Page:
Robin Williams has been a forest educator for over 25 years, and has made it her mission to bring the secrets of the forest into the classroom. For the last five years TimberWest has invested in the Forest Education Program Robin currently delivers to elementary students in Campbell River, Quadra Island and Courtenay – with past delivery to the communities of Woss, Gold River, Tahsis, Zeballos and Sayward.
One of the first questions Robin asks her students is, “Who do you know that works in the forest?”, and it comes as no surprise that a majority of the hands in the class shoot up with students somehow directly or indirectly related to someone in the forest sector. Interestingly, most students aren’t exactly sure what kind of work “in the forest” entails, and it is here that Robin issues the first homework assignment: sending the students home to do their research and uncover exactly what mom, dad, uncle, aunt or family friend do every day in the forests. Students report back to class and each of them take turns telling their own stories and this sets the foundation for the rest of the program Robin teaches.
The Forest Education Program includes a primary course called “What is a Forest?” for grade 2 and 3 students, and an Intermediate program for grades 4 to 5 called “The Forest Story”.
“The programs I teach give students an interactive understanding of the ecological and resource benefits of our forests. We learn about local trees and plants, how to identify them and their anatomy. We learn of their uses in the forest and as products and how these products are made. We identify local forest animals and habitats, forest soils and minerals. And we learn how people use the forest for jobs, recreation and culture. I take the students outside as often as I can during the lessons so that they can interact with nature and get a deeper understanding of the material we cover.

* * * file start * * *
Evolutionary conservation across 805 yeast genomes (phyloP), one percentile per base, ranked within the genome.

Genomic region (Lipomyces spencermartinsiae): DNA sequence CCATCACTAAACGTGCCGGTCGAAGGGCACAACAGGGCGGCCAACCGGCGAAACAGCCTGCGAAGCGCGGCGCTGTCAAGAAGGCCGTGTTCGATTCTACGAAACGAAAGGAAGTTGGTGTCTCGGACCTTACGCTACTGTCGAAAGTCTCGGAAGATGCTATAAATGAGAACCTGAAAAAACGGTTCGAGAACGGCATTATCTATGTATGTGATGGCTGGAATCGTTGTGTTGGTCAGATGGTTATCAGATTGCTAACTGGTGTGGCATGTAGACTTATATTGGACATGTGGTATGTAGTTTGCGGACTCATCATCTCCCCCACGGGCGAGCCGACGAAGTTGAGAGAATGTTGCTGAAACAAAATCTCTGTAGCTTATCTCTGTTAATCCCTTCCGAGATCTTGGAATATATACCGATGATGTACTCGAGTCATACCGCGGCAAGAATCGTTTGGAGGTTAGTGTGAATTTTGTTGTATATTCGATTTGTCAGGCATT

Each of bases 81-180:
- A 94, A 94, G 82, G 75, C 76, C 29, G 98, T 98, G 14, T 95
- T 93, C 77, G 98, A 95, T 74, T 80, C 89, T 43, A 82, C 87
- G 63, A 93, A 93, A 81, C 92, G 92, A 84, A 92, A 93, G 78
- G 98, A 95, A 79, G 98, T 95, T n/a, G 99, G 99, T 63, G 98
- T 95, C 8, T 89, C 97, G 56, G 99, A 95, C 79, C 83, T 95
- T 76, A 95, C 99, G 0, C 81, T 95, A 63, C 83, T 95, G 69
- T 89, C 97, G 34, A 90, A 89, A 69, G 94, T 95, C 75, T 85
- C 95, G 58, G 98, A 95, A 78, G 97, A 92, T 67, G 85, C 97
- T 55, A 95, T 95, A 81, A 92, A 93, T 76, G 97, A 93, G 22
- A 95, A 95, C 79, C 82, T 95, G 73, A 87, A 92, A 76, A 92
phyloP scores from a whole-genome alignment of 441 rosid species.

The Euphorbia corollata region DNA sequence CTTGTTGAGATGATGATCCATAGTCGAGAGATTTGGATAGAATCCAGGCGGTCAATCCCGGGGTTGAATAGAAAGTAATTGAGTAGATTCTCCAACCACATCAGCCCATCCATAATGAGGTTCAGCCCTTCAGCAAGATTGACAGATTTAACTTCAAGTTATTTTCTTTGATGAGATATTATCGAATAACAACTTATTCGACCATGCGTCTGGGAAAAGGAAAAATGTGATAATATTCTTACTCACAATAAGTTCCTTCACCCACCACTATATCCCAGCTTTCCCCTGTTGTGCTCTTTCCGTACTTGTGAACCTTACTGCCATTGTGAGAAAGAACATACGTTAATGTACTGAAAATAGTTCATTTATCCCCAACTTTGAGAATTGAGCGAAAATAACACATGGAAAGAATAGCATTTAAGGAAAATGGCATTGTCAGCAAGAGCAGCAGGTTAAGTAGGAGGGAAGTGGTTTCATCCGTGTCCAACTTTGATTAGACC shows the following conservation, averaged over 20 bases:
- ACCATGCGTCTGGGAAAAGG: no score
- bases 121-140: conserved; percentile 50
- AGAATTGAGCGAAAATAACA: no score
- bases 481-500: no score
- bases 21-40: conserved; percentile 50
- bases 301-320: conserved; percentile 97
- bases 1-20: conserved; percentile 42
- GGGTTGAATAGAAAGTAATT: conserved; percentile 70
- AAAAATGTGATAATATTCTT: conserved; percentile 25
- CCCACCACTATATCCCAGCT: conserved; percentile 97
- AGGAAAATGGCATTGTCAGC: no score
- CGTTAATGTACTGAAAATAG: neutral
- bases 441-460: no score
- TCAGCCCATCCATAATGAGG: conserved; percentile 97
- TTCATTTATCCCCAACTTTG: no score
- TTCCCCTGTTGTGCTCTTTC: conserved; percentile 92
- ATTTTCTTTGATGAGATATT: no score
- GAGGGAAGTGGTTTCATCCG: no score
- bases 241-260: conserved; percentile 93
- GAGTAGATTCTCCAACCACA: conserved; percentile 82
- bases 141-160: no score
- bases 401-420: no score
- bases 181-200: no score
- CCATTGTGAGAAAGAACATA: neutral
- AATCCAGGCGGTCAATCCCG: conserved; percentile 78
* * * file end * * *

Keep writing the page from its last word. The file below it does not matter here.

“I find that experiential learning has a significant impact on the students desire to learn, and it often leads to some amazing encounters in the woods that I know these students will remember for a long time. For example, a highlight of my teaching was when our class spotted a newly born fawn laying right beside our class session. The kids loved it! We couldn’t have been closer to nature if we tried.
“I also find that students become more inquisitive and curious, and this leads them to discover nature in their own backyards. Often times, kids will get to school and ask me all sorts of questions about the tree needles they found, or the cones, leaves, rocks and other plants they discover. I even had one student bring in a type of weevil!”
Robin has seen first-hand the benefits of using the forests as a classroom. “I rotate throughout the entire school district, and get to as many students as I can. This means that I may have taught a grade 2 student one year, and several year’s later gone to teach that same student who is now in grade 5 and it’s exciting to hear them recount things they’ve previously learned, but with a greater depth of appreciation. In grade 2 they will have learned about some local, native plants and in grade 5 students learn about impacts of invasive plants and how they affect the local forests. The interactive and fun nature of this program, and the hands-on learning lessons, are a large contributing factor to the students ability to retain the information learned.”
Robin encourages and supports teachers and parents to go outside and use nature as a learning tool, or too bring nature into the classroom. “Kids will retain the complicated information about the layers of a tree, or the impacts of invasive species when they get to touch, smell and see it,” says Robin.
Robin’s program and her approach to teaching is very popular across the school district. She is often fully booked by the start of the school year.
“I am often in contact with the schools in June to begin planning for the following year. The schools are offered the program on a rotational schedule so each school in the district is visited every second year, if they so choose. My aim is to offer the program to as many students as possible with the intention of expanding their awareness, knowledge and enthusiasm for the forest and all it has to offer.”
Robin’s approach to teaching is to inspire young minds to be curious, creative and immersed in understanding the importance of the forests on Vancouver Island. TimberWest is thrilled to support her work, and looks forward to one day working alongside one of the students she has inspired.